Making choices in childbirth can be a nerve-wracking experience for many first-time moms, but that’s the beauty of having a birth plan (especially when you end up with an unplanned natural breech birth).

 

Lisa Chin learned first hand the benefits of having a birth plan when her birth DIDN’T go quite as planned (as many births don’t).

 

She shares with us how doing her research and writing a birth plan helped her be able to roll with the punches when her dream birth didn’t go down like it was written on paper.

(Spoiler alert: she was able to totally rock a natural breech birth!)

I cannot say I’m a perfectionist but I had enough Type A in me to want to try to achieve as close to perfection in preparing for my first birth. This included detoxing for a year before trying to conceive, reading as many pregnancy books as I could process, and meticulously  tracking my fertility with the methods shared in Taking Charge of Your Fertility.

After a perfectly timed and planned conception, the next goal was to have a non-medicated vaginal birth. To prepare, my husband and I took a 12 week Bradley Method course with a local instructor. I elected to birth with midwives at the local hospital instead of an OB-GYN. And I ate tons of protein, drank raspberry leaf tea and practiced lots of squats.

In preparation for my daughters birth, I mistook birth as the finish line. I thought birth was a milestone to be met, checked off and something completely separate to who I would be as a mother.

I was wholly unprepared for how my daughter’s birth (a natural breech birth) would shift me entirely and provide the foundation pillars of how I would approach mothering.

It’s not so much a plan but more of a strategy.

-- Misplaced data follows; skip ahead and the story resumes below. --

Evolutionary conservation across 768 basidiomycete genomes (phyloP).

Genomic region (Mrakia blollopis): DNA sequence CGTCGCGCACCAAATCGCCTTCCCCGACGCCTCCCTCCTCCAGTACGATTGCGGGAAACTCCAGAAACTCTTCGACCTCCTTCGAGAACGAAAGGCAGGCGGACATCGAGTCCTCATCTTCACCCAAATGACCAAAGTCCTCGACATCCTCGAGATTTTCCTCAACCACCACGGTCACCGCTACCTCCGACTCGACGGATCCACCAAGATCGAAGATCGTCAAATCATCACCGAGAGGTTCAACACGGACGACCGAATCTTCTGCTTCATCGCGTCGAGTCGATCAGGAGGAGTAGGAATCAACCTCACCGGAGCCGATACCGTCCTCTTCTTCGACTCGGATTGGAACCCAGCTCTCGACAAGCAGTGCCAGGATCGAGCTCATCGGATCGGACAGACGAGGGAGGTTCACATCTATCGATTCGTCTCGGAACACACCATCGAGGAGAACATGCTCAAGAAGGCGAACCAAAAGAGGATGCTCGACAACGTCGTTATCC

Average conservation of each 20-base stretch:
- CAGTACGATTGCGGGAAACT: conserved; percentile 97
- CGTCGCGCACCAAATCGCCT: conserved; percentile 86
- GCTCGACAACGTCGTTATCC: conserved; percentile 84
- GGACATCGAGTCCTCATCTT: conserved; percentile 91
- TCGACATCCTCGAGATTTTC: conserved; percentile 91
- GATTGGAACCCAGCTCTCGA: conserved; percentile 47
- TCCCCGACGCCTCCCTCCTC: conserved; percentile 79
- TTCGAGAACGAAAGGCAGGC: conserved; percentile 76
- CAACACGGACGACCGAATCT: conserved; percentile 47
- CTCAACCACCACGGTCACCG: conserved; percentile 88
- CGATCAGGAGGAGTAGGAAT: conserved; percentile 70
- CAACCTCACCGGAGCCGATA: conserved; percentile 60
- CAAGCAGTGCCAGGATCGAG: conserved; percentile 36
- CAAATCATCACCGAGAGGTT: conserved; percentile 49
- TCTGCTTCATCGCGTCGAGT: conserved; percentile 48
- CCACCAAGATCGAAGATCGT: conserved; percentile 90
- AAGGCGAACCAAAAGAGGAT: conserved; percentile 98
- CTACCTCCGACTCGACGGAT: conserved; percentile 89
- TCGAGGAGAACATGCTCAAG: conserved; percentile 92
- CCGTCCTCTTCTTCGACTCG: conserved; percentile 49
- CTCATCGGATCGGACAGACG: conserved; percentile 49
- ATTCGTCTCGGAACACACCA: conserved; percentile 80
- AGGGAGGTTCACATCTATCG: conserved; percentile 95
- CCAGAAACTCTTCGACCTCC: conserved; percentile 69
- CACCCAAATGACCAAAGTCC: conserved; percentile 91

Boy, did her birth show me that a birth plan is a complete misnomer. There is no true plan in birthing and the same goes for parenting. All I can do is prepare and strategize and make the best of whatever situation comes my way.

My birth plan fell apart when I found meconium in my underpants. After notifying the midwives at the hospital, I was told to go in immediately. I was instantly admitted into Labor & Delivery. This was a surprise as I didn’t have regular contractions and thought I would only be getting checked. Then I was immediately put on constant fetal monitoring due to the meconium. Constant fetal monitoring was not part of my birth plan.

Things really fell off track when an ultrasound confirmed the midwives’ suspicion that the baby was frank breech (butt down). The options I was offered were to either go for a C-section or to wait to see if the baby turned and then try for a vaginal birth.

Be informed but also trust my instincts.

My dream of having a vaginal birth seemed to be slipping away.

But all of my research while preparing for birth came rushing back to me. I knew there was one other option – some doctors perform breech vaginal births and there was one at this hospital! I had heard about her during one of my prenatal visits as well as in my Bradley class.

I asked the nurses if that doctor was around and if I could speak to her. Serendipitously, she was on the floor for a couple of other births and came not too long after.

After a brief but authentic conversation, Dr. H agreed to let me try to continue to labor and hopefully, birth vaginally. This was not something she normally agreed with first time mothers but I think my confidence and preparation showed in the conversation. She saw that while I deeply wanted a vaginal birth, I was not enamored to the point that I was willing to compromise my baby or my safety to meet my goal.

I could breathe a little easier. My instinct to find another option paid off.

After laboring overnight, my trust and instincts were tested again.

Dr. H came into the room to inform me that progress had been slow. Because it had been so long, she wanted to suggest the option of a C-section as I was not laboring at a predictable pace.

My goal for a vaginal delivery felt truly in jeopardy, and I wasn’t sure if we could accomplish a natural breech birth.

My husband and I took a moment to assess the situation with a level head. One of the things we learned in our Bradley class was a set of three questions to help evaluate the need for an intervention:

  1. Is mom okay?
  2. Is baby okay?
  3. Can it wait?

The answer was “yes” to all of these. These yes’es were further supported with my gut feeling that we were still on a good path.

With that, we asked to wait.

Accept help and support.

A few hours later, at noon, Dr. H told me that I was just about 10 cm dilated and I could start pushing.

Since being admitted to the hospital, I had two people in the room with my husband and me at almost all times – a L&D nurse and a midwife. Dr. H would come and check in between her other patients.